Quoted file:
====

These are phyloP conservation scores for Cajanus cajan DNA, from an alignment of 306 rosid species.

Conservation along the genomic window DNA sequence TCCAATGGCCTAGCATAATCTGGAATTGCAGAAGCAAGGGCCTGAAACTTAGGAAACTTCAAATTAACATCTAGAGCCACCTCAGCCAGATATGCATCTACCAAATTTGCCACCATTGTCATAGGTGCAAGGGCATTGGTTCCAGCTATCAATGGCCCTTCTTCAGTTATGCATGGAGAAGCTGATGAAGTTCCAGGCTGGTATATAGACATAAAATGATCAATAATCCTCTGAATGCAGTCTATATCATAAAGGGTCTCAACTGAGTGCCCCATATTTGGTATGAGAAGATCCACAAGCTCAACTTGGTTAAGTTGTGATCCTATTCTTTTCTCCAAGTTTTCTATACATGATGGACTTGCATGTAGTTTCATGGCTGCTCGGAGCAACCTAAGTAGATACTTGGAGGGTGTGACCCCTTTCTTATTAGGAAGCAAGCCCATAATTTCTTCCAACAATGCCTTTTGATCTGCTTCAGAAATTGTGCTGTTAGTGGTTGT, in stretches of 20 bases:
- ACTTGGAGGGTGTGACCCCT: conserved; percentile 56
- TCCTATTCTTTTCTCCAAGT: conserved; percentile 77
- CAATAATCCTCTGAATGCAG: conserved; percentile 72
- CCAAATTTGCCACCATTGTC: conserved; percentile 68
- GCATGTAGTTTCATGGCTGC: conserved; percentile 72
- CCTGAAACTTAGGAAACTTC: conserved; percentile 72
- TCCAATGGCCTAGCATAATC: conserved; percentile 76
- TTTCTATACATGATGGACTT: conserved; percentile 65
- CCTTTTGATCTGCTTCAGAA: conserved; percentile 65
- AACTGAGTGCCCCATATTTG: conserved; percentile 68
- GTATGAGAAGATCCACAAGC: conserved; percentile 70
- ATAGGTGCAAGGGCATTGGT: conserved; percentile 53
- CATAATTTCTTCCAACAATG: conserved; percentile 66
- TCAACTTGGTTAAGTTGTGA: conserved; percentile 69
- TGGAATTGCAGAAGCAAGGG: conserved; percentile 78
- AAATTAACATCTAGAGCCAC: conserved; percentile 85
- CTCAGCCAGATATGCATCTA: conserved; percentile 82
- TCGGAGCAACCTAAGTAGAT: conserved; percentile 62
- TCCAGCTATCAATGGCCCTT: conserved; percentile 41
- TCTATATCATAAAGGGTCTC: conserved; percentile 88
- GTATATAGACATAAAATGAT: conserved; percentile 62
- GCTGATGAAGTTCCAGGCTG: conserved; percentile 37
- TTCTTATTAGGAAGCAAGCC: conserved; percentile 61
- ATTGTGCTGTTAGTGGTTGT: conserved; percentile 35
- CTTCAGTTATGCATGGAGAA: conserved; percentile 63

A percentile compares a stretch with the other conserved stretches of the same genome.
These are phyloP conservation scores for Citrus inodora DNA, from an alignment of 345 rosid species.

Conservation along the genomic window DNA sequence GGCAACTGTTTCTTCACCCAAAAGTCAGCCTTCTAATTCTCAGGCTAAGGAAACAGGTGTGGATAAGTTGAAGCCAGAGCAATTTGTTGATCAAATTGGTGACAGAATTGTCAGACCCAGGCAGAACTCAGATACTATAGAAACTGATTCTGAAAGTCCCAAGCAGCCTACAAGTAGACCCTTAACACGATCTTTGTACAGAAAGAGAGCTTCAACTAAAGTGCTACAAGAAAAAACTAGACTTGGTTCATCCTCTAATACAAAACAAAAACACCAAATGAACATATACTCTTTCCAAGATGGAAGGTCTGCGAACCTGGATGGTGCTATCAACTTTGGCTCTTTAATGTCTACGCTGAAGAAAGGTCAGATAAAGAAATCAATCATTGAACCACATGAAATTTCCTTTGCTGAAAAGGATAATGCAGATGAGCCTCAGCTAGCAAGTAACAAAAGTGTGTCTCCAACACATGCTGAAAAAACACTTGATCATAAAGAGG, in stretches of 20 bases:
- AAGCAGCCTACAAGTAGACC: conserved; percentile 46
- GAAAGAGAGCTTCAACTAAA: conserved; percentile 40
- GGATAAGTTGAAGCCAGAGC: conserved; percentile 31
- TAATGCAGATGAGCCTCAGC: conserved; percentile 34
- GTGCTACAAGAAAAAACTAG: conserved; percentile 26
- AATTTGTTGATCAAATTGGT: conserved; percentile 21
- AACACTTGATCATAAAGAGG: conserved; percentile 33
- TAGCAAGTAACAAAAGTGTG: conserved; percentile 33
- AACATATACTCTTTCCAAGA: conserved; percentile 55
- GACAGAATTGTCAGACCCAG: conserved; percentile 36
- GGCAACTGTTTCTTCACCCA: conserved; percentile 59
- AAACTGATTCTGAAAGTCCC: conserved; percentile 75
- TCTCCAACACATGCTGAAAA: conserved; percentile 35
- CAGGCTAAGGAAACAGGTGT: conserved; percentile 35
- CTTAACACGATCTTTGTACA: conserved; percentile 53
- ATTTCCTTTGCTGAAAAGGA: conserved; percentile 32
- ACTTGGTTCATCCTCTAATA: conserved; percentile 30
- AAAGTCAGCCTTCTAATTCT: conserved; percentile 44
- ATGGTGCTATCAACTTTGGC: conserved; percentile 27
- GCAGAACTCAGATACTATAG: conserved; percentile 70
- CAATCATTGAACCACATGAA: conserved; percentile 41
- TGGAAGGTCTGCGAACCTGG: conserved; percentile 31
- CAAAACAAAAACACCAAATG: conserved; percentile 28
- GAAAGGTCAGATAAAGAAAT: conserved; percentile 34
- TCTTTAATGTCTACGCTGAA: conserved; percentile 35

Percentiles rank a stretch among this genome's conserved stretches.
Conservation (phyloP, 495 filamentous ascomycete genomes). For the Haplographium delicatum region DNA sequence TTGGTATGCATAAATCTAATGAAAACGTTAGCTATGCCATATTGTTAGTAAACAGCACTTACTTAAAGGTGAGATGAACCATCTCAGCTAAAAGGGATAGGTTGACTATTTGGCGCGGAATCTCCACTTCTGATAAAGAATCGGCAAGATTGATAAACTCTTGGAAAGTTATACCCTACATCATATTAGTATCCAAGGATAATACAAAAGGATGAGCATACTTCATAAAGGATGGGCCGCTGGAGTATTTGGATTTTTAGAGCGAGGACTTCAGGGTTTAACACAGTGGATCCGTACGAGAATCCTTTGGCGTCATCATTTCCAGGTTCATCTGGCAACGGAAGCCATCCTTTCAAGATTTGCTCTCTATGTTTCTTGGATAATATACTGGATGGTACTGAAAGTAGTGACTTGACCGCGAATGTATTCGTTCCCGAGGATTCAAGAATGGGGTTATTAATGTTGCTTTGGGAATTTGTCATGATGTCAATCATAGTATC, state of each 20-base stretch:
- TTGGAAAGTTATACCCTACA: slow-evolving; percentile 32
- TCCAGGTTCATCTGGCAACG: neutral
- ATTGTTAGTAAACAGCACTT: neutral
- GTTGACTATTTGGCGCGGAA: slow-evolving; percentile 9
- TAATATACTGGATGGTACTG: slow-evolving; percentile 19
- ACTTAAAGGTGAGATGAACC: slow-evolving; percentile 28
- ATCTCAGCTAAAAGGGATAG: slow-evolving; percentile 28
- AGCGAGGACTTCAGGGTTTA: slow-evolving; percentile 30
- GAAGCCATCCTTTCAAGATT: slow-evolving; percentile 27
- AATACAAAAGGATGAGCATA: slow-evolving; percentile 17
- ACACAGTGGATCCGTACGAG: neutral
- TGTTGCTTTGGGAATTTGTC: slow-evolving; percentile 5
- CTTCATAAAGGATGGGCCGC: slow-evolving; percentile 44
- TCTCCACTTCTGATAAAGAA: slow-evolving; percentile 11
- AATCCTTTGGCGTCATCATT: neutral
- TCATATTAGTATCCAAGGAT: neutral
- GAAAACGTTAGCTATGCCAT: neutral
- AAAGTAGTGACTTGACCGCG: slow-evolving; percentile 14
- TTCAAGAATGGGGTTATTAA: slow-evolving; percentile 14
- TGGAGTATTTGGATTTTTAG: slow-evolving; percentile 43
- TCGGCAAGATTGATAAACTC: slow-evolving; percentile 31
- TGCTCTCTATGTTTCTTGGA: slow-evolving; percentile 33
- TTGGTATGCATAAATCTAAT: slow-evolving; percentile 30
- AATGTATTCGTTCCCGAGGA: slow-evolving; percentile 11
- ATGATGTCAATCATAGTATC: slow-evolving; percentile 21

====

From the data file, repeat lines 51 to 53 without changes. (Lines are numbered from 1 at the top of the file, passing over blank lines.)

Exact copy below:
- CAATCATTGAACCACATGAA: conserved; percentile 41
- TGGAAGGTCTGCGAACCTGG: conserved; percentile 31
- CAAAACAAAAACACCAAATG: conserved; percentile 28